Accommodations inside the Plus 4 are tight. It’s a stretch to call them accommodations, and the word “inside” doesn’t really apply to a vehicle that leaves its driver and passenger so thoroughly exposed to the elements. The seats are good enough, but the steering wheel doesn’t adjust for height, rake, or anything else. Over time in the Plus 4, you learn to hold your left leg in a position where your calf doesn’t rub up against anything and to skew your right leg so that it’s not bouncing into the center tunnel but also doesn’t cramp up. The footbox is very tight, and the bottom-hinged brake and clutch pedals take some acclimation time. In fact, the footbox is so narrow and the pedals so close together that it’s actually possible to stomp on all three simultaneously if you’re wearing thick cross-trainers. Instead, consider Capezio ballet slippers.
Yes, there’s a convertible top and a pair of side curtains. We didn’t bother to put them up. Best to save the part of one’s brain where those intricate processes would be stored for future use memorizing, well, almost anything else. And besides, Southern California in the early November sunshine is a dang swank place in which to be driving a brand-new antique roadster with the top stowed.
As easy as it is to point out the Morgan Plus 4’s challenges and deficits, its charms are just as obvious. This is a car built to deliver a wholly analog and elemental experience. As a driver, you always know exactly what the car is doing, even if it is hopping over a lane after encountering a freeway expansion joint. Even under braking the tail lifts up disconcertingly.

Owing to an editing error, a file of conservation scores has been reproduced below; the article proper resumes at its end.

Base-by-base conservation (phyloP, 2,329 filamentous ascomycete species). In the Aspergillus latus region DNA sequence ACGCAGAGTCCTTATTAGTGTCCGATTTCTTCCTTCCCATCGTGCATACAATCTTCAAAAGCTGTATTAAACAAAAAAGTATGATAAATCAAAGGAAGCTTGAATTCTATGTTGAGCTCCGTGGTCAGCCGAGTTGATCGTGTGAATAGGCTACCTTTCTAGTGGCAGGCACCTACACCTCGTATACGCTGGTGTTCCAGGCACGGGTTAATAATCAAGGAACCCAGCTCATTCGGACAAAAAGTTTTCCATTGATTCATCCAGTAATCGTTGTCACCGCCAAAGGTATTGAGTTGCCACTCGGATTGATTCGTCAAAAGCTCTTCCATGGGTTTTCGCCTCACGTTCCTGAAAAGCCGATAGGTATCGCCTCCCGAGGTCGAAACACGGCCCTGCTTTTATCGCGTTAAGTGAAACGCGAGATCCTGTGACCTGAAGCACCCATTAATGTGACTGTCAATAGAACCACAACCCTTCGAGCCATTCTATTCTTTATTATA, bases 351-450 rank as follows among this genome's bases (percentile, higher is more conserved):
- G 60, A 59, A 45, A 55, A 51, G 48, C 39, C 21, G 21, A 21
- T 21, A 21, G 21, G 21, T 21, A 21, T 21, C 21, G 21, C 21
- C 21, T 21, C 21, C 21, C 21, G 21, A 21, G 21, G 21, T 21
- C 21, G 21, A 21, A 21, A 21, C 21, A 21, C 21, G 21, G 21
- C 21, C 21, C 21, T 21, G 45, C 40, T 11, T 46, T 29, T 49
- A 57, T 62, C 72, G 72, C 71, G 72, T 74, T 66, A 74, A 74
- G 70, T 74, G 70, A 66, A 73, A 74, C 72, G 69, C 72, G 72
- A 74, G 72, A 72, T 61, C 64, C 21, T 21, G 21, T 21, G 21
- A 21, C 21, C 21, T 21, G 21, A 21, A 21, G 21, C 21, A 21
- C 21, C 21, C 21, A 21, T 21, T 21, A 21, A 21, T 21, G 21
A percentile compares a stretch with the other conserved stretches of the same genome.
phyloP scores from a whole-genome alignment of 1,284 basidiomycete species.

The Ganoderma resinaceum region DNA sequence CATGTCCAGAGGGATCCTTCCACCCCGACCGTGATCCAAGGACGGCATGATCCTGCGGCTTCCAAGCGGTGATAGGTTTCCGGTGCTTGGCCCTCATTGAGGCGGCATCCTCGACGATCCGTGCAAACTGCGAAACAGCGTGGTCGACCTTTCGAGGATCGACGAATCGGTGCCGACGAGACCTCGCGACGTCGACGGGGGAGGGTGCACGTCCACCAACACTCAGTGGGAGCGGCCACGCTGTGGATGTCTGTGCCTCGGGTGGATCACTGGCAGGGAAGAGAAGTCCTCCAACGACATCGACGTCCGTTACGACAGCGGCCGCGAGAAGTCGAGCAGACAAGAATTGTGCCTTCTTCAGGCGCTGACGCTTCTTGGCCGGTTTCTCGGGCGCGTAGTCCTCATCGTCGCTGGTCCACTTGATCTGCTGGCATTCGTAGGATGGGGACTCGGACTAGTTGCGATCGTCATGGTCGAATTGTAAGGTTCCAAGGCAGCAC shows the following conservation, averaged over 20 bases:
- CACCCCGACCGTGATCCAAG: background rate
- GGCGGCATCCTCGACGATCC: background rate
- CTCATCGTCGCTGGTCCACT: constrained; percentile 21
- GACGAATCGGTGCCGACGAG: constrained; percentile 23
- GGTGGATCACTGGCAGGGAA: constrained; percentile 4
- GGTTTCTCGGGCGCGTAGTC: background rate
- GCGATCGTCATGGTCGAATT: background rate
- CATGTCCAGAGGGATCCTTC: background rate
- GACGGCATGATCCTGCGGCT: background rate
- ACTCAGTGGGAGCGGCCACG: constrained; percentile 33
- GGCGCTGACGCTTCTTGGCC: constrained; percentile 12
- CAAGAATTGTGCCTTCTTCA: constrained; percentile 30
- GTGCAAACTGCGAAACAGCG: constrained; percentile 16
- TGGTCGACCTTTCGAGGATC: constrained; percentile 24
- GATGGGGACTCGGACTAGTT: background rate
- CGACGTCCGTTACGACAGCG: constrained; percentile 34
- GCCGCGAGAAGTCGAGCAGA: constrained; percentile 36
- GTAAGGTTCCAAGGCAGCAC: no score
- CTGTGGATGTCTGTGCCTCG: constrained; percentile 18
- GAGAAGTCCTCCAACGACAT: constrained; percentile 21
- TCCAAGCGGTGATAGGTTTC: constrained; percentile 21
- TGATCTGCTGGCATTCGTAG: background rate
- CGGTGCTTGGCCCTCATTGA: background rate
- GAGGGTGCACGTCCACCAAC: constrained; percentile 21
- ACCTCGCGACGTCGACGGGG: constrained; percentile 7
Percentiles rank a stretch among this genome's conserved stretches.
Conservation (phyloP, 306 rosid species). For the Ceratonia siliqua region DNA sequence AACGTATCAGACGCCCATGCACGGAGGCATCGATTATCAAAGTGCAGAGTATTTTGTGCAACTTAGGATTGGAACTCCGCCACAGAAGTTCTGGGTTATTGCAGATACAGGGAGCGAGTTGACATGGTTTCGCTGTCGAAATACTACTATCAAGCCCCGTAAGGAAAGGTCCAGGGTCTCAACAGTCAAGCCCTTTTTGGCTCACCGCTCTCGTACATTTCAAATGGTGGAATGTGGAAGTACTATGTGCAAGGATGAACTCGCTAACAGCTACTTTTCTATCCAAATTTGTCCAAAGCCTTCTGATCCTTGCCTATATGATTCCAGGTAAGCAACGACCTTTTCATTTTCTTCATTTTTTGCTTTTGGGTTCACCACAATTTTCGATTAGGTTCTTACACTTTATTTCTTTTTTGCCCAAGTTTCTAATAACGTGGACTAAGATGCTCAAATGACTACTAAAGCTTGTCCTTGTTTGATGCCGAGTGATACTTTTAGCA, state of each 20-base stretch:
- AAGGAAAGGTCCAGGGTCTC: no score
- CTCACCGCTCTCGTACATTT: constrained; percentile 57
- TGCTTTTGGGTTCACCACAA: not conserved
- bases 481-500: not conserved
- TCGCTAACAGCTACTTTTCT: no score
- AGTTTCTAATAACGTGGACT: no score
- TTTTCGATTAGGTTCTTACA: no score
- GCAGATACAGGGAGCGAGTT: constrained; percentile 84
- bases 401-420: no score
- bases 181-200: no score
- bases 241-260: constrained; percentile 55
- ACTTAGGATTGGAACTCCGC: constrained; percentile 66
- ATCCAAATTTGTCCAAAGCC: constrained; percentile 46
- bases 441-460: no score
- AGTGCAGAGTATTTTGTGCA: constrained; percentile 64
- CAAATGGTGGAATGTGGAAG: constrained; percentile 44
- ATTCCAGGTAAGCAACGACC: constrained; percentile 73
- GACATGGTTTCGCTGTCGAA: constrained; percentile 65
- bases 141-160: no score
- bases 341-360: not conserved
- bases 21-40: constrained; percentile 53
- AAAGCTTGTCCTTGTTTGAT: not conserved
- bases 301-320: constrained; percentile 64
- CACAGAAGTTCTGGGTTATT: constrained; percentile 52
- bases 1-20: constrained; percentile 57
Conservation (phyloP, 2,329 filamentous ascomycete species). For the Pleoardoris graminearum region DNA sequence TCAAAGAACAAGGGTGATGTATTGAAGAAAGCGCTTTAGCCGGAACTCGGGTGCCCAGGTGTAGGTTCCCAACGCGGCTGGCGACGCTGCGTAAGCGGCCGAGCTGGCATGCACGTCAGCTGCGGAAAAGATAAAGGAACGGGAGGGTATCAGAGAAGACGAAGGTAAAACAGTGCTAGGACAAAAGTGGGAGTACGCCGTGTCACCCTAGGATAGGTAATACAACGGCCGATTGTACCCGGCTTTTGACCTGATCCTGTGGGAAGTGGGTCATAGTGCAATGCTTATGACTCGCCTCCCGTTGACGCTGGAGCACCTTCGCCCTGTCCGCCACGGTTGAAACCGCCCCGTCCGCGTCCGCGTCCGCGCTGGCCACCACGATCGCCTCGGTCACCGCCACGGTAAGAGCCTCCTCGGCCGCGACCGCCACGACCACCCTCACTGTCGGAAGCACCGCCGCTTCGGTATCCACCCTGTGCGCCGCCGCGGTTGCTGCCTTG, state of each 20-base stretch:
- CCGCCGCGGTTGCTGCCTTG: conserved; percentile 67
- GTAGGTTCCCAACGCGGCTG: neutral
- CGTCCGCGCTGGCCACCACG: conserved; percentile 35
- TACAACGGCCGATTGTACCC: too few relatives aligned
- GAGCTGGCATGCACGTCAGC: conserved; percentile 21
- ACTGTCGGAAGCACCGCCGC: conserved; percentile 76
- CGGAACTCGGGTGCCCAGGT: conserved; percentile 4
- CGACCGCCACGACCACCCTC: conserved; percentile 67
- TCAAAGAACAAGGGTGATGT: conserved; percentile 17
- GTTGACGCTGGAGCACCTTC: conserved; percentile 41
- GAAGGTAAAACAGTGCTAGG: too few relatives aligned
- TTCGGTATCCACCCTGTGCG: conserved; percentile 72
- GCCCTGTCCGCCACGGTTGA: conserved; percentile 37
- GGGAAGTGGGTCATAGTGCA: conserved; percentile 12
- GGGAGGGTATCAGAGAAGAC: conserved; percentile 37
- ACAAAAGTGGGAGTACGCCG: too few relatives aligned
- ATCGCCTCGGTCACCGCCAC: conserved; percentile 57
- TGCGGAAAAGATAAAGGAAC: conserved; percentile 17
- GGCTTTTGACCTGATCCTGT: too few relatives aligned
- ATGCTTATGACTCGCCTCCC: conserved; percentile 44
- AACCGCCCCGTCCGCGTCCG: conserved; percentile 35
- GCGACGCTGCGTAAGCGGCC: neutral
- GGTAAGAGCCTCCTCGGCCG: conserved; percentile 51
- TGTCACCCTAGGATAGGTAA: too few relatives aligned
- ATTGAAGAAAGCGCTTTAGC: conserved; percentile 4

All vehicles behave just like the Plus 4 to some extent or another. The difference is that the Plus 4 doesn’t even pretend to mitigate this behavior. Many of the things we know as manners in other cars are exposed as insulation from the road in a car as direct as the Plus 4.
Morgan will only ever export about 300 cars—three wheelers, 4/4s, Plus 4s, V-6–powered roadsters, and the new BMW turbo-six–powered Plus Six, which gets a new chassis to handle the power, even though it looks like a Plus 4. Every Morgan is built to the eccentricities of the person who has ordered it, and that makes each its own special thing.
If there’s one way in which the Morgan has truly improved over the years, it’s in the quality of its construction. The aluminum skin covers the ash body framing with tailored precision. (The chassis is galvanized steel.) And the paint is impeccable. It used to be that Morgans were great 50-foot lookers. Now they’d hold up under a microscope.
To get this experience and quality takes money. The Plus 4 starts at $69,995, and the demonstrator handed to us for two days cost considerably more. It’s not cheap, but truly unique experiences never are.
Specifications – Morgan Plus 4
- VEHICLE TYPE: front-engine, rear-wheel-drive, 2-passenger, 2-door convertible
- BASE PRICE: $69,995
- ENGINE TYPE: DOHC 16-valve 2.0-liter inline-4, 154 hp, 148 lb-ft
- TRANSMISSION: 5-speed manual
- DIMENSIONS: Wheelbase: 97.4 in, L: 157.9 in, W: 67.7 in, H: 48.0 in, Curb weight (C/D est): 2150 lb
- PERFORMANCE (C/D EST): 0 – 60 mph: 6.4 sec, 0 – 100 mph: 16.7 sec, ¼-mile: 15.1 sec, Top speed: 118 mph
- EPA FUEL ECONOMY: Combined/city/highway: 25/23/28 mpg
This is a video of our parade lap of the Daytona International Speedway (DIS) on Saturday. There was a plan for three laps but as the race before we were to go out had an incident that required the pace car, we ran out of time. Still it was an amazing lap. The high banks are much higher in real life. The pictures don’t do them justice! This video was taken by Tara Waltman, George’s daughter. Thanks Tara!!